While the Hollywood is a popular ask, Dr. Gohara cautions against smearing hot wax near those internal regions, since the tissue is so thin and more susceptible to damage. “Think about somebody waxing your eyeball or the inside of your mouth or any mucosal area,” Dr. Gohara says. Enough said.D-zilian waxHey, bikini waxes aren’t just for people with vulvas. A full Brazilian for folks with penises will remove hair around the lower abdomen, above the shaft, and even on the scrotum (yes, the balls will be bald). If you’re clenching your nether regions just reading this, we’re here to remind you that such a sensitive body part requires careful attention (duh). That’s why, again, you should only visit a licensed and experienced esthetician—ideally, one who specializes in these types of waxes.Dick-ini waxOkay, maybe the D-zilian sounds a little too intense (torturous?) for you. In that case, you could opt for a less invasive version that resembles a standard bikini wax: Your scrotum and butt will be left alone and the main focus will be on the strands along your inner thighs and lower abdomen. The goal, ultimately, is to remove any hair that would be visible if you were to wear skimpy briefs or a more revealing swimsuit.How to care for your skin after a bikini waxArguably, what’s more important than what you do pre-wax is your aftercare routine. It’s pretty much inevitable to experience at least some inflammation, which might show up as redness (depending on your skin tone), itchiness, and/or bumps, Dr. Gohara says.Mild irritation should dissipate naturally within one to two days, according to Dr. Garshick. If it doesn’t or you notice a more severe reaction like pustules, painful cysts, or skin flaking, see a primary care doctor or dermatologist as soon as you can, she adds, as these can be signs of an allergic reaction or infection.To avoid those complications—and feel more comfortable overall—follow these three post-wax steps:Apply hydrocortisone to minimize inflammation and itchiness.An over-the-counter 1% hydrocortisone cream, which contains anti-inflammatory properties, can help alleviate any discomfort, Dr. Gohara says. Not only will it calm down some of that initial irritation and swelling, but it can also reduce itchiness, which may show up in the days or weeks after your wax, as your hair starts slowly growing back, she adds.Refrain from exercise the day of your appointment—and if you must work out, avoid tight-fitting clothing.Gym lovers, we know how difficult it can be to take a day off from your precious workouts, but for the sake of your burning loins, sit this one out. Your sweat can mix with any leftover wax residue or bacteria on your skin, which may clog your hair follicles (potentially leading to infection) or exacerbate irritation, Dr. Gohara warns.If you insist on getting your reps in (sigh), the least you can do, per Dr. Gohara, is wear loose-fitting clothes (think flowy athletic shorts instead of tight leggings or going commando in spandex). Otherwise, you won’t just have to worry about the sweat, but also the skin-tight material rubbing on and chafing your raw skin.Avoid sex the day of—or at least opt for “safer” positions.You might want to show off your new wax to your partner or fling, and hey, we don’t blame you. Keep in mind, though, that certain sex positions, like missionary or cowgirl, which involve a lot of, um, banging up against each other, can be irritating for people with labia, Dr. Gohara says.Keeping your pants on for the first day is a smart idea, but that doesn’t mean have to abstain all week: “Ideally, you could minimize that irritation with other positions that may not be as likely to cause friction,” such as spooning. Oh, and if you shower beforehand, use cool water, since heat can make the area even more sensitive, according to Dr. GoharaAgain, as long as you see a well-trained pro, there’s no “right” or “wrong” choice if you decide to get a bikini wax. This experience is customizable, so pick your fave, prep accordingly, be gentle with yourself afterward, and rock your new look.Related:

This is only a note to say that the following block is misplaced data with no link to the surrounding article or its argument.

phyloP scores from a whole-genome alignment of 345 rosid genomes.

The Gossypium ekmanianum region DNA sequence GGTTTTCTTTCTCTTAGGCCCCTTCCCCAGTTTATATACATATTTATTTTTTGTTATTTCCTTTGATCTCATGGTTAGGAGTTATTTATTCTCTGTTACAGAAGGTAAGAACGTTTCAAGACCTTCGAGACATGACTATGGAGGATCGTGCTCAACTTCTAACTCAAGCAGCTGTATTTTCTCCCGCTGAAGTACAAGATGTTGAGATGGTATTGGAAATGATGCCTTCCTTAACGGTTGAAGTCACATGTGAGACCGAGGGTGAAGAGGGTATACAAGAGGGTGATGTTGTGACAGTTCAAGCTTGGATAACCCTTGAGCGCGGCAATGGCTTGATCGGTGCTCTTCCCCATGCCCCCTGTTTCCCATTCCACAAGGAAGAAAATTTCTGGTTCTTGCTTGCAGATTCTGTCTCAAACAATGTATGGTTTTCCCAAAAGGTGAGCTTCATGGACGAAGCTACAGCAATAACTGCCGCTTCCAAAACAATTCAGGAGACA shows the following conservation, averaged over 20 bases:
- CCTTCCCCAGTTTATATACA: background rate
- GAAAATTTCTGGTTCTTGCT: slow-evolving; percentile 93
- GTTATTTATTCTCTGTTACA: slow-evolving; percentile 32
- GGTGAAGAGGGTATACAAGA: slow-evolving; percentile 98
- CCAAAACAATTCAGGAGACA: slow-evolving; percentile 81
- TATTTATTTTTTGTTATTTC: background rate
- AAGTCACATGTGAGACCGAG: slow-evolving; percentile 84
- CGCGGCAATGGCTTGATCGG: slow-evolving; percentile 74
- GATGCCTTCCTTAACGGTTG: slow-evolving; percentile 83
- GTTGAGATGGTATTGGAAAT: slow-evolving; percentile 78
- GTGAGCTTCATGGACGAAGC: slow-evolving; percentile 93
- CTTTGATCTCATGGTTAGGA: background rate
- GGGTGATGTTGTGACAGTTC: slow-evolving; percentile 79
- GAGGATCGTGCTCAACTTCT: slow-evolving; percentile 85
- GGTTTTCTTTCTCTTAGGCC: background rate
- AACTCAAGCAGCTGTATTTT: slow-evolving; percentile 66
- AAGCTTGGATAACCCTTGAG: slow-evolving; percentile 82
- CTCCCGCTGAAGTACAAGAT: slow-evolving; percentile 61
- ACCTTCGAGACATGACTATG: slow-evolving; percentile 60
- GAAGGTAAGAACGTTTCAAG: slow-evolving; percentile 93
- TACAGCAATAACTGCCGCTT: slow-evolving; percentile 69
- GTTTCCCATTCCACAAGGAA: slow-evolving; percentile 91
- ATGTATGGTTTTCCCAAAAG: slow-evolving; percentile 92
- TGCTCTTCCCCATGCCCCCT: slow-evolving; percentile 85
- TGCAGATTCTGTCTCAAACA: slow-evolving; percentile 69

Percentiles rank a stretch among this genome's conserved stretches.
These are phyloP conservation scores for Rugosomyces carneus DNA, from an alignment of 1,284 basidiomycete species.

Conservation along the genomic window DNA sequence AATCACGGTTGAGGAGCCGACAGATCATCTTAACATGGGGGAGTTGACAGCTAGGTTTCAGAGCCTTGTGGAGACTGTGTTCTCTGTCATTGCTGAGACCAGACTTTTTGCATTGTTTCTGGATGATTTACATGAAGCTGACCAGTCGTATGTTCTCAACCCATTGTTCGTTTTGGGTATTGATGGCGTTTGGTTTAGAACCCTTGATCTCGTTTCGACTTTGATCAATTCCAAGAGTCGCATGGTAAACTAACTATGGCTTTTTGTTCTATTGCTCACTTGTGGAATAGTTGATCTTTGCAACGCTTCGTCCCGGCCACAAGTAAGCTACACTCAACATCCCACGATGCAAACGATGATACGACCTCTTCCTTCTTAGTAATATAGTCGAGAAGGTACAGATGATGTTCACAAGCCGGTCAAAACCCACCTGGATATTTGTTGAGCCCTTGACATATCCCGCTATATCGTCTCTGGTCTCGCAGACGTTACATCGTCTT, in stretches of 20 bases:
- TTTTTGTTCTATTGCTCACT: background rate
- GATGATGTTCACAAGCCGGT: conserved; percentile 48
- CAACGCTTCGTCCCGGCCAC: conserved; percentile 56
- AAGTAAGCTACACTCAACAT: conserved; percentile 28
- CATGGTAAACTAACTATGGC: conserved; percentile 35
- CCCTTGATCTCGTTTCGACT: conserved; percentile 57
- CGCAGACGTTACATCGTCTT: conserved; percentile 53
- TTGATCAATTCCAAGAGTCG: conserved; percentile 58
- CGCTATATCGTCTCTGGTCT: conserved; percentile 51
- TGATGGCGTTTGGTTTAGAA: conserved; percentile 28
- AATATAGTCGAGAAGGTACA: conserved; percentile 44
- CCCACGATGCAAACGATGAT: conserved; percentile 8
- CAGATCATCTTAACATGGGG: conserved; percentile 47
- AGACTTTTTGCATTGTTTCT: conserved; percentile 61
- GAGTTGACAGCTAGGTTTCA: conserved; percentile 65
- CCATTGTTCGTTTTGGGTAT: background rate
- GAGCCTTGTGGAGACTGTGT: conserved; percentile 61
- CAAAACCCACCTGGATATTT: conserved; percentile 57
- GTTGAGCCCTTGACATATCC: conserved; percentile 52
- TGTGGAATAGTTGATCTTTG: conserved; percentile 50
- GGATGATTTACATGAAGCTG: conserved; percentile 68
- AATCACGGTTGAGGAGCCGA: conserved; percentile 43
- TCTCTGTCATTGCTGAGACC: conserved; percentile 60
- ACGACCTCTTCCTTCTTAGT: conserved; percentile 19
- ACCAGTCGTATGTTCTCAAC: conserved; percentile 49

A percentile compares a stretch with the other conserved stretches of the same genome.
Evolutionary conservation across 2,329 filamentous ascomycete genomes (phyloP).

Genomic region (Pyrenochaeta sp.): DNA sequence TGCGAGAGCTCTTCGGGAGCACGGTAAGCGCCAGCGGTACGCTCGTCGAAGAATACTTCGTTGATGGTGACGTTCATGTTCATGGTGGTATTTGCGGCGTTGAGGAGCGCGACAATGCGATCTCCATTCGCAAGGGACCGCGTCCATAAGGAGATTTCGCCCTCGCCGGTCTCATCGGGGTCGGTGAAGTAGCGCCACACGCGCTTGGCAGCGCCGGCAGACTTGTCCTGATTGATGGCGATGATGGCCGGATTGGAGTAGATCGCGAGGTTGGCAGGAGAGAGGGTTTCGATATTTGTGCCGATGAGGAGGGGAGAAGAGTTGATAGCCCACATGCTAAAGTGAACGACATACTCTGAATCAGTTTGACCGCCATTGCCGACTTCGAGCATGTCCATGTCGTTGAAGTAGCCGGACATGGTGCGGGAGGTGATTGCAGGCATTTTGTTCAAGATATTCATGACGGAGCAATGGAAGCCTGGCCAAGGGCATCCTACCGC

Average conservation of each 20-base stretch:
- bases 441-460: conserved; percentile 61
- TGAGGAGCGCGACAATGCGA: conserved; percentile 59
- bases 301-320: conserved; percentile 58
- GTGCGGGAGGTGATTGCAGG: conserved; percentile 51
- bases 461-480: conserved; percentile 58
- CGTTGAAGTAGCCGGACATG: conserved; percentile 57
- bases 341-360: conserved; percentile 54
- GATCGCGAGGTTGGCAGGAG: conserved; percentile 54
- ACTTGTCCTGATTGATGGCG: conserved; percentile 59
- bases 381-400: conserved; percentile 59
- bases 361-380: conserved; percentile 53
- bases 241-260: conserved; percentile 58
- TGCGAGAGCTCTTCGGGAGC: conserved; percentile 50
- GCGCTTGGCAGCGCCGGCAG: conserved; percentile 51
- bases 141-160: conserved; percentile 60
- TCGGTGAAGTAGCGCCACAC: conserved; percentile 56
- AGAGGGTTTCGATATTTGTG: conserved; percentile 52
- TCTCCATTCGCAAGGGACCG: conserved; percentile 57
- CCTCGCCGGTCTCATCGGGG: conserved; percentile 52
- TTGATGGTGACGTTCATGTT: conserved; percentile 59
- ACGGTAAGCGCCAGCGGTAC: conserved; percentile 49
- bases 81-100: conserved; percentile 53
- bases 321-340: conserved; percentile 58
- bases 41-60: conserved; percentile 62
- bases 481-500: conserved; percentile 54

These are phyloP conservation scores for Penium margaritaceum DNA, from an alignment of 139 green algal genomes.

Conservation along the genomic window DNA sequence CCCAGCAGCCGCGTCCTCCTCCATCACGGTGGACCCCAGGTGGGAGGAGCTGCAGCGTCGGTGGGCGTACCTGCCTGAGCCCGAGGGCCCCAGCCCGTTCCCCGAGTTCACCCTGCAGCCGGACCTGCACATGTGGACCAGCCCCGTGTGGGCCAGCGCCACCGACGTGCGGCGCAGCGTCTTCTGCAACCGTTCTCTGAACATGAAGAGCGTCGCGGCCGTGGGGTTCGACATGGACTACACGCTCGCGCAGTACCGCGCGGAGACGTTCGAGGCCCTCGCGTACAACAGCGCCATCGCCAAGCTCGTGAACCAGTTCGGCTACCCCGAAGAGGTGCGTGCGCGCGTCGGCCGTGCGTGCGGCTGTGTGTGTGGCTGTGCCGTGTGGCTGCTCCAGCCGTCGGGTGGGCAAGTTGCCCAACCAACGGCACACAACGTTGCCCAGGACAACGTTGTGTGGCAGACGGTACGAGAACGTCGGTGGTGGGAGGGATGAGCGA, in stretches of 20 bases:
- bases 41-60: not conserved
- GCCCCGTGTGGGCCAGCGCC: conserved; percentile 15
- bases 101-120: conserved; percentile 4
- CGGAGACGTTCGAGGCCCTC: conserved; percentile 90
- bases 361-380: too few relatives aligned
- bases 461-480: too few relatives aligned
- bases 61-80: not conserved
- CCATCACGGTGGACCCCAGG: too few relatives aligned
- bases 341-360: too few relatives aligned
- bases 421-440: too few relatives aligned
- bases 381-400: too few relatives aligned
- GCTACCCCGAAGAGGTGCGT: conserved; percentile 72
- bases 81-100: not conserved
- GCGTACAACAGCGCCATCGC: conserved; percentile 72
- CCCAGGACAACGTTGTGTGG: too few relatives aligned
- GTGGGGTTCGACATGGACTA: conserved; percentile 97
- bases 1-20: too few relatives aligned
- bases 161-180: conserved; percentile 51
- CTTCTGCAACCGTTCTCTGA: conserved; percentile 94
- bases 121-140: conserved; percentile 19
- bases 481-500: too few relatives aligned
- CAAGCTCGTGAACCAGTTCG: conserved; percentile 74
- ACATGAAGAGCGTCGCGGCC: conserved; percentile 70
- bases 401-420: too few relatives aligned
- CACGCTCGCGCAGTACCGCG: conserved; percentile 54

Unless you’ve been living in a Wi-Fi-free hole for the past few months, you know that Taylor Swift’s record-breaking Eras tour has been having a major moment. And while most of the social media coverage has featured Swifties dancing and belting out bops like “Cruel Summer” and “Lavender Haze,” some attendees of last week’s SoFi Stadium shows in Los Angeles have been posting about a less joyful effect of their concert euphoria: a positive COVID-19 test. And yes, some of these fans claim they took standard safety precautions like wearing a mask and quarantining before and after the concert. (As you’ve probably seen in social media videos, however, the majority of folks were unmasked at the shows.)The city (along with other parts of California as well as other areas of the country) has been experiencing an uptick in COVID as of last Thursday—to be more specific, an average of 333 new cases per day, according to the most recent data from the LA County Department of Public Health. “It’s impossible to say for certain if and how much the Taylor Swift concerts, or any other single large event, contributed to these increasing counts,” the department confirmed to SELF in an email. “We know large gatherings where thousands of people are in close proximity are higher risk events, however, it is very likely that increased rates of summer travel and other gatherings are also contributing to the increase.” (Morgan Wallen’s show and the Head in the Clouds Music Festival also recently drew crowds in Los Angeles County.)This seems like an ideal opportunity to remind everyone that big events like concerts, even if they’re outdoors, still come with COVID risks. Screaming and/or crying at the top of your lungs for three hours (as you should) is a recipe for potential transmission: Remember that the coronavirus that causes COVID often spreads through respiratory droplets via coughing, sneezing, and talking (or, yep, singing), as SELF previously reported. And even if a show is mostly outside, there are likely some moments when you’re stuck waiting in a long bathroom line, for example, or standing inside to buy some merch and snacks.“Outdoor transmission has become more likely with the newer variants as they have become more transmissible, but outdoors remains a much lower-risk setting than indoors,” Linsey Marr, PhD, a professor of civil and environmental engineering at Virginia Tech who studies viral transmission, told SELF in 2022. Still, an open-air concert isn’t a “get out of jail free card,” especially with the new variant, Eris, on the rise. Viral particles disperse more quickly outside, thanks to wind speed and air currents. But some of the factors that make indoor settings risky—crowded spaces, the sharing of food and drinks, people who have recently traveled—still exist outdoors and can increase your chances of contracting COVID.That’s why it’s crucial to be extra vigilant and practice common sense precautions post-concert, like social distancing and isolating for the next few days (yes, even if you’re asymptomatic) and making sure to take not one, but two (or three!) rapid tests to ensure that you and those around you stay safe and healthy. Since at-home COVID tests aren’t always reliable, you’ll want to test more than once, according to the US Food and Drug Administration. (Plus, we don’t have a ton of data on how well these tests pick up the new variant compared to more accurate PCR tests you’d get at the doctor’s office.)Remember: These small steps help you take care of yourself and your community! Because what’s the point of having the night of your life only to feel, um, all too unwell—and possibly infect someone else—once you come down from your concert bliss?Related: